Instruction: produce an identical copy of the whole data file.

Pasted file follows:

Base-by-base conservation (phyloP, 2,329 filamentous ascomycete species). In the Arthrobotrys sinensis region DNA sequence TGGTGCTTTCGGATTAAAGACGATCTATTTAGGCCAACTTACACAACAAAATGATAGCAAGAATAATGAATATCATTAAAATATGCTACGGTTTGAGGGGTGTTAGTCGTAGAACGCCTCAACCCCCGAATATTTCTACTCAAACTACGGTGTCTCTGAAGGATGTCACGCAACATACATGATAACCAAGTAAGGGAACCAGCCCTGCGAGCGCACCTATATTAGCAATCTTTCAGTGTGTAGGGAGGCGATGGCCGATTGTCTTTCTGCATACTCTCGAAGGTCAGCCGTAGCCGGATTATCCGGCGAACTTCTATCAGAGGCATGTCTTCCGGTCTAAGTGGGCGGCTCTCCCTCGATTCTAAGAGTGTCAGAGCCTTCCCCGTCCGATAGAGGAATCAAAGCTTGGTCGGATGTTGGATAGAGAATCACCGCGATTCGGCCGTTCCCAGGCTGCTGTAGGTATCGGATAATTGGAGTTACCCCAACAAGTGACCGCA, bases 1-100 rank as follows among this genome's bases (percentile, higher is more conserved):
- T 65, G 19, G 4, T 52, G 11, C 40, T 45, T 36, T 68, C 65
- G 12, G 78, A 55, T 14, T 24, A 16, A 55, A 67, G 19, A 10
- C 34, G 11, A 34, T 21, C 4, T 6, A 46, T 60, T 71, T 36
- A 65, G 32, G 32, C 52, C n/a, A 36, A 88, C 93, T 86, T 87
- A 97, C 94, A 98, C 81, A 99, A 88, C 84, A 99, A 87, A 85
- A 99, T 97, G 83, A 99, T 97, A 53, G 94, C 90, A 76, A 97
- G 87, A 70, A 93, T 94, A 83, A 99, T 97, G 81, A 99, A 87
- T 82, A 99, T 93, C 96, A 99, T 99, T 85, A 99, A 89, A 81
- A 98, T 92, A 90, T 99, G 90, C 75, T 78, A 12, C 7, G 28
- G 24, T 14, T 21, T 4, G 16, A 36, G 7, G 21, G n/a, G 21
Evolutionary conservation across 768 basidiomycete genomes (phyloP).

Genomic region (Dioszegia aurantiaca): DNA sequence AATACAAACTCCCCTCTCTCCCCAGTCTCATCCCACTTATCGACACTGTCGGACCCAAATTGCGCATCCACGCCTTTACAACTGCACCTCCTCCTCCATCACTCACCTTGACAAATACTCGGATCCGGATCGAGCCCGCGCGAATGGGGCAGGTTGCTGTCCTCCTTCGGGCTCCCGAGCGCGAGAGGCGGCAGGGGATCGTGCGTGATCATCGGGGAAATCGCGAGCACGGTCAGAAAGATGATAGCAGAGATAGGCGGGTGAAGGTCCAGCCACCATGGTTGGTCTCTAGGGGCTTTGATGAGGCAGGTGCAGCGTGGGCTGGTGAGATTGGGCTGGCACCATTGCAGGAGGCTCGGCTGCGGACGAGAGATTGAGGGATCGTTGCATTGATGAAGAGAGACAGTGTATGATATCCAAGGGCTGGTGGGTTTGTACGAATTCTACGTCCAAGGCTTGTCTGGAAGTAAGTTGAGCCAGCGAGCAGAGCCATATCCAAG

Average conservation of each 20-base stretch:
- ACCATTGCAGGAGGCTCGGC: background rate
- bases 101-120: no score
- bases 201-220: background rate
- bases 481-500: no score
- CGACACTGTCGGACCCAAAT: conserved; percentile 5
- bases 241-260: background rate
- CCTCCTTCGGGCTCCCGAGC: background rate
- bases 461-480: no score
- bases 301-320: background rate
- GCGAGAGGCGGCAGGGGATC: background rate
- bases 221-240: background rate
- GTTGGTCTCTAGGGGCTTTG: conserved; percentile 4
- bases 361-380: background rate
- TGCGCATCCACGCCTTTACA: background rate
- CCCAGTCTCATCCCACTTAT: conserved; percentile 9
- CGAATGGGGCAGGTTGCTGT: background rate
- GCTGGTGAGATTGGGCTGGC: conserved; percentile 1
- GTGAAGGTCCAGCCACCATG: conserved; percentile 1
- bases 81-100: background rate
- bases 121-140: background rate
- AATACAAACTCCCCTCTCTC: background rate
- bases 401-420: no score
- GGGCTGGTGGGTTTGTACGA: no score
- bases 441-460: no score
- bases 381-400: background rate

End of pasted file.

Base-by-base conservation (phyloP, 2,329 filamentous ascomycete species). In the Arthrobotrys sinensis region DNA sequence TGGTGCTTTCGGATTAAAGACGATCTATTTAGGCCAACTTACACAACAAAATGATAGCAAGAATAATGAATATCATTAAAATATGCTACGGTTTGAGGGGTGTTAGTCGTAGAACGCCTCAACCCCCGAATATTTCTACTCAAACTACGGTGTCTCTGAAGGATGTCACGCAACATACATGATAACCAAGTAAGGGAACCAGCCCTGCGAGCGCACCTATATTAGCAATCTTTCAGTGTGTAGGGAGGCGATGGCCGATTGTCTTTCTGCATACTCTCGAAGGTCAGCCGTAGCCGGATTATCCGGCGAACTTCTATCAGAGGCATGTCTTCCGGTCTAAGTGGGCGGCTCTCCCTCGATTCTAAGAGTGTCAGAGCCTTCCCCGTCCGATAGAGGAATCAAAGCTTGGTCGGATGTTGGATAGAGAATCACCGCGATTCGGCCGTTCCCAGGCTGCTGTAGGTATCGGATAATTGGAGTTACCCCAACAAGTGACCGCA, bases 1-100 rank as follows among this genome's bases (percentile, higher is more conserved):
- T 65, G 19, G 4, T 52, G 11, C 40, T 45, T 36, T 68, C 65
- G 12, G 78, A 55, T 14, T 24, A 16, A 55, A 67, G 19, A 10
- C 34, G 11, A 34, T 21, C 4, T 6, A 46, T 60, T 71, T 36
- A 65, G 32, G 32, C 52, C n/a, A 36, A 88, C 93, T 86, T 87
- A 97, C 94, A 98, C 81, A 99, A 88, C 84, A 99, A 87, A 85
- A 99, T 97, G 83, A 99, T 97, A 53, G 94, C 90, A 76, A 97
- G 87, A 70, A 93, T 94, A 83, A 99, T 97, G 81, A 99, A 87
- T 82, A 99, T 93, C 96, A 99, T 99, T 85, A 99, A 89, A 81
- A 98, T 92, A 90, T 99, G 90, C 75, T 78, A 12, C 7, G 28
- G 24, T 14, T 21, T 4, G 16, A 36, G 7, G 21, G n/a, G 21
Evolutionary conservation across 768 basidiomycete genomes (phyloP).

Genomic region (Dioszegia aurantiaca): DNA sequence AATACAAACTCCCCTCTCTCCCCAGTCTCATCCCACTTATCGACACTGTCGGACCCAAATTGCGCATCCACGCCTTTACAACTGCACCTCCTCCTCCATCACTCACCTTGACAAATACTCGGATCCGGATCGAGCCCGCGCGAATGGGGCAGGTTGCTGTCCTCCTTCGGGCTCCCGAGCGCGAGAGGCGGCAGGGGATCGTGCGTGATCATCGGGGAAATCGCGAGCACGGTCAGAAAGATGATAGCAGAGATAGGCGGGTGAAGGTCCAGCCACCATGGTTGGTCTCTAGGGGCTTTGATGAGGCAGGTGCAGCGTGGGCTGGTGAGATTGGGCTGGCACCATTGCAGGAGGCTCGGCTGCGGACGAGAGATTGAGGGATCGTTGCATTGATGAAGAGAGACAGTGTATGATATCCAAGGGCTGGTGGGTTTGTACGAATTCTACGTCCAAGGCTTGTCTGGAAGTAAGTTGAGCCAGCGAGCAGAGCCATATCCAAG

Average conservation of each 20-base stretch:
- ACCATTGCAGGAGGCTCGGC: background rate
- bases 101-120: no score
- bases 201-220: background rate
- bases 481-500: no score
- CGACACTGTCGGACCCAAAT: conserved; percentile 5
- bases 241-260: background rate
- CCTCCTTCGGGCTCCCGAGC: background rate
- bases 461-480: no score
- bases 301-320: background rate
- GCGAGAGGCGGCAGGGGATC: background rate
- bases 221-240: background rate
- GTTGGTCTCTAGGGGCTTTG: conserved; percentile 4
- bases 361-380: background rate
- TGCGCATCCACGCCTTTACA: background rate
- CCCAGTCTCATCCCACTTAT: conserved; percentile 9
- CGAATGGGGCAGGTTGCTGT: background rate
- GCTGGTGAGATTGGGCTGGC: conserved; percentile 1
- GTGAAGGTCCAGCCACCATG: conserved; percentile 1
- bases 81-100: background rate
- bases 121-140: background rate
- AATACAAACTCCCCTCTCTC: background rate
- bases 401-420: no score
- GGGCTGGTGGGTTTGTACGA: no score
- bases 441-460: no score
- bases 381-400: background rate